Region 8 Weighs In On Immigration Issues - KAIT Jonesboro, AR - Region 8 News, weather, sports

Jonesboro, AR -- Brett Garrett Reports

Region 8 Weighs In On Immigration Issues

April 12, 2006 – Posted at 4:53 p.m. CST

JONESBORO, AR – “They are not committing a crime, not to me, I don't think it is a crime to want to work and support their families,” said Elizabeth Martinez, a Spanish translator for the Craighead County Health Department.

Immigration has played an important part in making the United States a melting pot of cultures and ideas. But the great debate has now become how we enforce our borders and what do we do with the 12 million illegal immigrants already in this country.

Each year thousands of immigrants make their way to the U.S. but what is the difference between legal and illegal immigrants?

“There is no difference,” said Elizabeth Martinez, “Just paperwork. They do the jobs the same way, they pay taxes.”

Immigrants that come to our country in search of one thing...the American dream.

“We want to work legally,” said Benito Martinez who owns Tienda Mexicana San Juan.

“They do the jobs that, I am an American and I can say this, that some of us don't want to do,” suggested Elizabeth Martinez.

Benito Martinez is from Mexico originally, but now an American citizen. For him, naturalization was a long, hard process that required him to travel back and forth from Mexico, a hardship on his family.

“You have to go through them to come back to the United States to become legal and it takes a year to two years and then the family can't live without the support of the other one,” said Elizabeth Martinez.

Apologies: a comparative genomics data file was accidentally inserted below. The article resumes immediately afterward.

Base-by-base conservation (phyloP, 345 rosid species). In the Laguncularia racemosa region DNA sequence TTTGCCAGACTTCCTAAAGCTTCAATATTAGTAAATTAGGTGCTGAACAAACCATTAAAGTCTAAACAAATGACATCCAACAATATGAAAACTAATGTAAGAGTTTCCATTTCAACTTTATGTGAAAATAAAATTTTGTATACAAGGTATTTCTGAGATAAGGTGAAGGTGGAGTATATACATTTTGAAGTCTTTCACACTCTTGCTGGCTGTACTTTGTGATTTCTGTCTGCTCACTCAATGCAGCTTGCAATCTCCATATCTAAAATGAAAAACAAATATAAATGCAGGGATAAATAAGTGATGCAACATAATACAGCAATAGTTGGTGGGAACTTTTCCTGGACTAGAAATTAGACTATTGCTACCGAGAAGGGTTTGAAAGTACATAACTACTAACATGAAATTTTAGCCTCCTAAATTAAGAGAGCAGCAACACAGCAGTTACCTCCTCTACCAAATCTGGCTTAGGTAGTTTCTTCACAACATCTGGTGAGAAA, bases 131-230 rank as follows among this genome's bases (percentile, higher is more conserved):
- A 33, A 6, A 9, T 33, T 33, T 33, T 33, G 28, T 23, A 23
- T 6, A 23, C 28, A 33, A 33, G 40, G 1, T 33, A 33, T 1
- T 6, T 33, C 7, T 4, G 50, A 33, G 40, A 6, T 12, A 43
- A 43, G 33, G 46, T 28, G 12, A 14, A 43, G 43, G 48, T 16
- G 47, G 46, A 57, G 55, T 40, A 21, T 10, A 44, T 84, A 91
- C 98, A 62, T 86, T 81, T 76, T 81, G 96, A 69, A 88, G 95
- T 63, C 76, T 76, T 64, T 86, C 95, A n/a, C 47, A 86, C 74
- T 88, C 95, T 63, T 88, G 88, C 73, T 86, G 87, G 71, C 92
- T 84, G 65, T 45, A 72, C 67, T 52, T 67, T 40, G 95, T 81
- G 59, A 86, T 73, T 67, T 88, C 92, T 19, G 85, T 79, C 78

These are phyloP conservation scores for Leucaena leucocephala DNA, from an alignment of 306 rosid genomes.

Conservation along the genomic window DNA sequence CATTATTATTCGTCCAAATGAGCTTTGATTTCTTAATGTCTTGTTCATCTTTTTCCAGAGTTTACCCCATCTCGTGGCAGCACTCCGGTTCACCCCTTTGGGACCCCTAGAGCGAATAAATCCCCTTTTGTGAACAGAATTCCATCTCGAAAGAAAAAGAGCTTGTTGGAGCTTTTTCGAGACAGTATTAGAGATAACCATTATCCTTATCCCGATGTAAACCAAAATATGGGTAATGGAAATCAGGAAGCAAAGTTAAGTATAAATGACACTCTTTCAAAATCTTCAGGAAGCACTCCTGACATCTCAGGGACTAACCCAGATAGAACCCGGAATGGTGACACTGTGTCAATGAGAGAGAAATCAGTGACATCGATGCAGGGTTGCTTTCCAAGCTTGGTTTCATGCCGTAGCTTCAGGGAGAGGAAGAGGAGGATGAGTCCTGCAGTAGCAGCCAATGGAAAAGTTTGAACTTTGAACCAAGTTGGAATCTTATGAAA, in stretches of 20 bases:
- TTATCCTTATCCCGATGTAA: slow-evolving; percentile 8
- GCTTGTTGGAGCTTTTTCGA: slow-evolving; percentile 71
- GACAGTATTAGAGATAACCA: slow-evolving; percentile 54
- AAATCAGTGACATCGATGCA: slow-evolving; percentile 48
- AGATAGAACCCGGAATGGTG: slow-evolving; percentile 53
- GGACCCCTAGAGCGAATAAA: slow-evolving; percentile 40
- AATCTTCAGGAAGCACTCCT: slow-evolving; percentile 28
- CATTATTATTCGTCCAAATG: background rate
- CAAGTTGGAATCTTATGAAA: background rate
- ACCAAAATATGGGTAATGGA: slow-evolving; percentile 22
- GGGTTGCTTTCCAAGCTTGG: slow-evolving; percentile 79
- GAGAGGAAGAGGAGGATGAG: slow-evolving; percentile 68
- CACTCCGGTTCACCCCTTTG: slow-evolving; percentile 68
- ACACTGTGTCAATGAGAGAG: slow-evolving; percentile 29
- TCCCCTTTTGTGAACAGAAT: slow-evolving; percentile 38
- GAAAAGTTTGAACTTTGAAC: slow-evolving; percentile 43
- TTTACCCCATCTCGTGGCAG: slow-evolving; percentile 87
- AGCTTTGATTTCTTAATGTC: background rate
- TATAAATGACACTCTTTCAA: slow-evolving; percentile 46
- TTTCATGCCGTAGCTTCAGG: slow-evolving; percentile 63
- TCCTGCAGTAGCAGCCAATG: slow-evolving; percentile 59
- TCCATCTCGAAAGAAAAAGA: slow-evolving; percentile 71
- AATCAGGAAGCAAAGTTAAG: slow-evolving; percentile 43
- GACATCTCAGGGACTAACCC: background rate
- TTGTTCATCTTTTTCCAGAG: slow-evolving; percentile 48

Millions of illegal immigrants live and work in the U.S. but have not gone through the process of becoming an American citizen. A fact that doesn't bother the Martinezs family.

“That's ok, I don't care just as long as they get a chance,” said Elizabeth Martinez.

Thousands have protested around the country in places like Little Rock for immigrant friendly reform. Simple changes that immigrants hope will give them an equal legal shot at becoming a citizen.

“I think they should do it the way they used to do it, go through the process, pay a penalty but let them stay in the United States and work from here,” said Benito Martinez.

Under current law, most illegal immigrants face a misdemeanor charge for violating provisions against crossing the border without proper documents or not crossing at a border station The Senate will take up the matter when it returns from Easter recess.

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